A virtual boost is sought for PCs

January 28, 2009 By Bridget Carey, McClatchy Newspapers

What if you didn't have a separate work computer to deal with anymore? Instead, you and your co-workers would use personal laptops to access work files and software - without having to download anything on your computer. It's part of the workplace future that Citrix Systems and Intel are working to make a reality.

Fort Lauderdale, Fla.-based Citrix this month announced a partnership with Intel to create a new type of virtualization product. The idea behind virtualization is that an employee can tap into a secure "virtual" version of a workplace desktop from any computer that has this technology. So, if you use a home computer, software and files are not actually saved on your personal hard drive - they are saved within the company's virtual work desktop.

Virtualization technology already exists, but the two companies say this new product - called a Xen hypervisor - would be unique because it would come already built into the PC or laptop, thereby improving the performance and adoption of virtualization. The technology will roll out by midyear, but Intel hasn't said yet which computer manufacturers will include the hypervisor in their machines.

"Although it's in the market right now, this type of solution hasn't taken off because of the security issues," said Ian Pratt, vice president of advanced products at Citrix. He explained in a conference call that by building this technology inside computers, it would eliminate security issues as well as improve the user's work experience. And it would save IT staff members from dealing with the hassle of managing every employee's desktop computer.

So, if you want a program like iTunes or Skype on your computer, there would be no one telling you it's against company policy to download it, since the work desktop environment is separated.

"This kind of solution greatly reduces the cost of enterprising in managing laptops and desktops and keeping those laptops up to date," Pratt said. "You know you're not going to have any hardware compatibility problems."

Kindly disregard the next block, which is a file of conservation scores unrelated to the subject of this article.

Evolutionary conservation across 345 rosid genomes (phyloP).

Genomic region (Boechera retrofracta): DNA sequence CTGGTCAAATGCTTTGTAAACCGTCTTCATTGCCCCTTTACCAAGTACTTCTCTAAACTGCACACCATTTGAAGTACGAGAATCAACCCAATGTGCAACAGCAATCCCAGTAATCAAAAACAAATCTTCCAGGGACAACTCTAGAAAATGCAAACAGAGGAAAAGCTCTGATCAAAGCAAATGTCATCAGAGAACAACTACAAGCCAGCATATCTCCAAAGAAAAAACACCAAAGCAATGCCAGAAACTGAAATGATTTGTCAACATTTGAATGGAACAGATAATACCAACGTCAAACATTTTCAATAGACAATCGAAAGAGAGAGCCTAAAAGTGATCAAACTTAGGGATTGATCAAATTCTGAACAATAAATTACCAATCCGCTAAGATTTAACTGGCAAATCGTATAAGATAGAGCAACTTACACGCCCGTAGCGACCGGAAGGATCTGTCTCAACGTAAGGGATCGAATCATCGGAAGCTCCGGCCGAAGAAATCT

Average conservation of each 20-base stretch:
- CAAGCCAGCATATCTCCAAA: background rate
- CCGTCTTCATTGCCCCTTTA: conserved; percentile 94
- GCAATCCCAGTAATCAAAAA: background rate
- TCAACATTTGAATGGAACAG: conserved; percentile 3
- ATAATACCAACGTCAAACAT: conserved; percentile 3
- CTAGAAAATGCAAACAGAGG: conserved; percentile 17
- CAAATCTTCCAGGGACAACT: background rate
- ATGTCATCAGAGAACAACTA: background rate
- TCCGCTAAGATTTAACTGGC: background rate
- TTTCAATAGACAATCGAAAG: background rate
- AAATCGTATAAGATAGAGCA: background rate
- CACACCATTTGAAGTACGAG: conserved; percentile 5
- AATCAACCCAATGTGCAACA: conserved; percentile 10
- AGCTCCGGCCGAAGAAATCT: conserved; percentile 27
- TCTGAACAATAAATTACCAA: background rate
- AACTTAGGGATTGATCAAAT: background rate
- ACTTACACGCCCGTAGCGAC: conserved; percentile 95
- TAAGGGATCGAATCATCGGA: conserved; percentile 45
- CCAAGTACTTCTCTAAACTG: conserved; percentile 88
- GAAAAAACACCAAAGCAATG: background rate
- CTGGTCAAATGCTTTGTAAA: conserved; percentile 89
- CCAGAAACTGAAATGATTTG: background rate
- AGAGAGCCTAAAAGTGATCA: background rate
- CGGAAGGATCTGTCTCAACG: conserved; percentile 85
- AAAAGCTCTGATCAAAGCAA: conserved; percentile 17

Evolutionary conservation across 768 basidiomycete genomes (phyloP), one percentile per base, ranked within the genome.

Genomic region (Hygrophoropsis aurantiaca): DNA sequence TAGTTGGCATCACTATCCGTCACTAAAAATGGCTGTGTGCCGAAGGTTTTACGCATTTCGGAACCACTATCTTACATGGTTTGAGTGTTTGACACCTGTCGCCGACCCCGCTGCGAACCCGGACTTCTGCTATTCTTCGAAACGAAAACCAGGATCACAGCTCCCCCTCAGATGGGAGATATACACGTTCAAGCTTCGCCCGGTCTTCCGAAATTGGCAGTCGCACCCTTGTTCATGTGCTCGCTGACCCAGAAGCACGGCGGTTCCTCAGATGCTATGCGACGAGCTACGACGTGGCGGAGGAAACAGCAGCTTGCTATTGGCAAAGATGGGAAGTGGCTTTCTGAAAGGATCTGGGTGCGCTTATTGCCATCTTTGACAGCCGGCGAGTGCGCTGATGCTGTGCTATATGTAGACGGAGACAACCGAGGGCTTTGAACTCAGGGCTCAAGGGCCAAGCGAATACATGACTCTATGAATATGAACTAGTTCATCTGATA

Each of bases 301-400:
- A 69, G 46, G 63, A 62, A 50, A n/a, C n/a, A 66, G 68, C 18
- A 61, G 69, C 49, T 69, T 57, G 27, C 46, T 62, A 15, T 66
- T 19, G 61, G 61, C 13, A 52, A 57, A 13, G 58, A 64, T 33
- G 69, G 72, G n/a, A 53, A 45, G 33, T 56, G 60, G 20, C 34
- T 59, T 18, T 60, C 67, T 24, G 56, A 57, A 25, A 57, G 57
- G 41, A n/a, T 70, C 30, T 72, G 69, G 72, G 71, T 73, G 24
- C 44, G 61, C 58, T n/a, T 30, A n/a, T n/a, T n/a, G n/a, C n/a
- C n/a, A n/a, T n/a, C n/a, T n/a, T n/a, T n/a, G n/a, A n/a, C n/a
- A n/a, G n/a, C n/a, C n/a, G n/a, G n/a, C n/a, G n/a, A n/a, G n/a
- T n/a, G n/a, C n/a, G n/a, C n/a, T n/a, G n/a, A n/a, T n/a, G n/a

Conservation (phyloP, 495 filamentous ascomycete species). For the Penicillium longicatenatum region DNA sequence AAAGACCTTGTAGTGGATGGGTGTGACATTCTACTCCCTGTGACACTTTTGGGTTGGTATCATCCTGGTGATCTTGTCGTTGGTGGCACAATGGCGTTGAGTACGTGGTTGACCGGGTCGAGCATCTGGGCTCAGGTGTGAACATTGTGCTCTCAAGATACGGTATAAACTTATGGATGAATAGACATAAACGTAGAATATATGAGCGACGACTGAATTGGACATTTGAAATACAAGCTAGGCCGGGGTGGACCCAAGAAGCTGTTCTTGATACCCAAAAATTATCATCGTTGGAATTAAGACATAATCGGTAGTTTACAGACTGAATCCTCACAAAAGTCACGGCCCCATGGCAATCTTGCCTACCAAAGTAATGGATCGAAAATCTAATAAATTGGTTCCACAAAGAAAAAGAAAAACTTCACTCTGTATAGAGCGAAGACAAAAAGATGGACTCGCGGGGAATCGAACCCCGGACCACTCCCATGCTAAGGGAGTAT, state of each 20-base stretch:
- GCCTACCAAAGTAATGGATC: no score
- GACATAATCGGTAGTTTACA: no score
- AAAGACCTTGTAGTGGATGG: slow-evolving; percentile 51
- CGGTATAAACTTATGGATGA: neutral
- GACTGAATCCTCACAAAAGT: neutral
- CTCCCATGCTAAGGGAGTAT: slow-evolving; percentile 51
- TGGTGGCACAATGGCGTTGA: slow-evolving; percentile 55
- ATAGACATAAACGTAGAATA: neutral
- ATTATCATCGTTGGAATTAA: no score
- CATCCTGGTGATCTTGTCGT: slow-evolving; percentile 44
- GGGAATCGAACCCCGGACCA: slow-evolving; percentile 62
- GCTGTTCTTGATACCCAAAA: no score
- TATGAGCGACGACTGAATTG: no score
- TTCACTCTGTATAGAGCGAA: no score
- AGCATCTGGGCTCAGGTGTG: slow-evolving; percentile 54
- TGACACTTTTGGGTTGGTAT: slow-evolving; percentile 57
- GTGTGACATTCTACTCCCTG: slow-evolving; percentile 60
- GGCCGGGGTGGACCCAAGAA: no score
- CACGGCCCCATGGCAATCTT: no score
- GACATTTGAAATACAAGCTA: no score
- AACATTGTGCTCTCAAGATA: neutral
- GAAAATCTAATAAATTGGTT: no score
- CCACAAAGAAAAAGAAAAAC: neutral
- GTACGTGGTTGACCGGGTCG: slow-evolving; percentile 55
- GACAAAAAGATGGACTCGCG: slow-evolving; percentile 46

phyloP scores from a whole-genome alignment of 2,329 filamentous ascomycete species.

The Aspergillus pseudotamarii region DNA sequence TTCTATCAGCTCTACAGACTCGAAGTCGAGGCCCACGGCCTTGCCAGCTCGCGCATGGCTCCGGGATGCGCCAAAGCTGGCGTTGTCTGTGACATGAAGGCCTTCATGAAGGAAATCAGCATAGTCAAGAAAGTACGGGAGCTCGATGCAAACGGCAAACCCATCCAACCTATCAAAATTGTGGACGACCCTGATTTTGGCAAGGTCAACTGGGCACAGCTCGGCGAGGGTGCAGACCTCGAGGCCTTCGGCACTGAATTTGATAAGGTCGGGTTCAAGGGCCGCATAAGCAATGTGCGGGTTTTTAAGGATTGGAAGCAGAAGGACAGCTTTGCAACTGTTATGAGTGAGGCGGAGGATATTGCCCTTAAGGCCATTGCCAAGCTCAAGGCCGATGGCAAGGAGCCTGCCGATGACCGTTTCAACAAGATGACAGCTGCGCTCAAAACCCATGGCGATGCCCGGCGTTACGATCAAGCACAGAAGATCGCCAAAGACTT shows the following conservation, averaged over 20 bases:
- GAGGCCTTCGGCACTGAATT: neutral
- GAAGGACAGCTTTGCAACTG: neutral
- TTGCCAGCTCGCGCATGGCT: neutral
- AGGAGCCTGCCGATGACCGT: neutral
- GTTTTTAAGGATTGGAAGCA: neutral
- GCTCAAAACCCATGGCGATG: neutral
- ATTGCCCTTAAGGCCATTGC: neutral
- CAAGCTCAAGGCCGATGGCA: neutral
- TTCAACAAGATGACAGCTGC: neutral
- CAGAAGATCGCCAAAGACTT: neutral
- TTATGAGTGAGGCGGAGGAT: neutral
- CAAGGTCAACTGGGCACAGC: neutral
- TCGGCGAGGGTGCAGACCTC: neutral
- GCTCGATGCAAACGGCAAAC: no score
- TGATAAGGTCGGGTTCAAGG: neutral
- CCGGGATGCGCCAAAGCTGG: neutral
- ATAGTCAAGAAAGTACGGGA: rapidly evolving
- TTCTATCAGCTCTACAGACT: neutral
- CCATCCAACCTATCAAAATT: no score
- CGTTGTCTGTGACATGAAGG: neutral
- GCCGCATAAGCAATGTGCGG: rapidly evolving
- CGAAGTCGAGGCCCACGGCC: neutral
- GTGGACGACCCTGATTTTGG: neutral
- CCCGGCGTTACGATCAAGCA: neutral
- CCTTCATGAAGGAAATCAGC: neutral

And ideally in time, it could mean people have the ability to tap into their work computers from any device with this technology _ even a smartphone.

"You'll be able to access your corporate desktop from whatever device is most convenient at the time, just like e-mail is today," said Raj Dhingra, group vice president and general manager of Citrix.

Citrix has started to do this with about 300 of its employees, and gave employees a $2,100 stipend to buy their own laptop with a hypervisor, Dhingra said.

He added that BYOC (bring your own computer) has been well received and that employees have been more productive.

Chris Wolf, senior analyst at Burton Group, said it's not a matter of whether this will take off, but when.

"I think it'll become more mainstream by 2012," Wolf said. "I think it's going to happen relatively quickly. It's flexibility that you never really had before. That's pretty exciting stuff now. My computer is always going to follow me wherever I go in the world."


(c) 2009, The Miami Herald.
Visit The Miami Herald Web edition on the World Wide Web at www.herald.com/
Distributed by McClatchy-Tribune Information Services.

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not rated yet Jan 29, 2009
What happens when the software provider's server goes down, or worse when the company goes out of business suddenly? Poof there goes your software and if you are really destined for a bad day, your data as well. No thanks, I'll stich with buying software that I can own, backup, and manage on my own.

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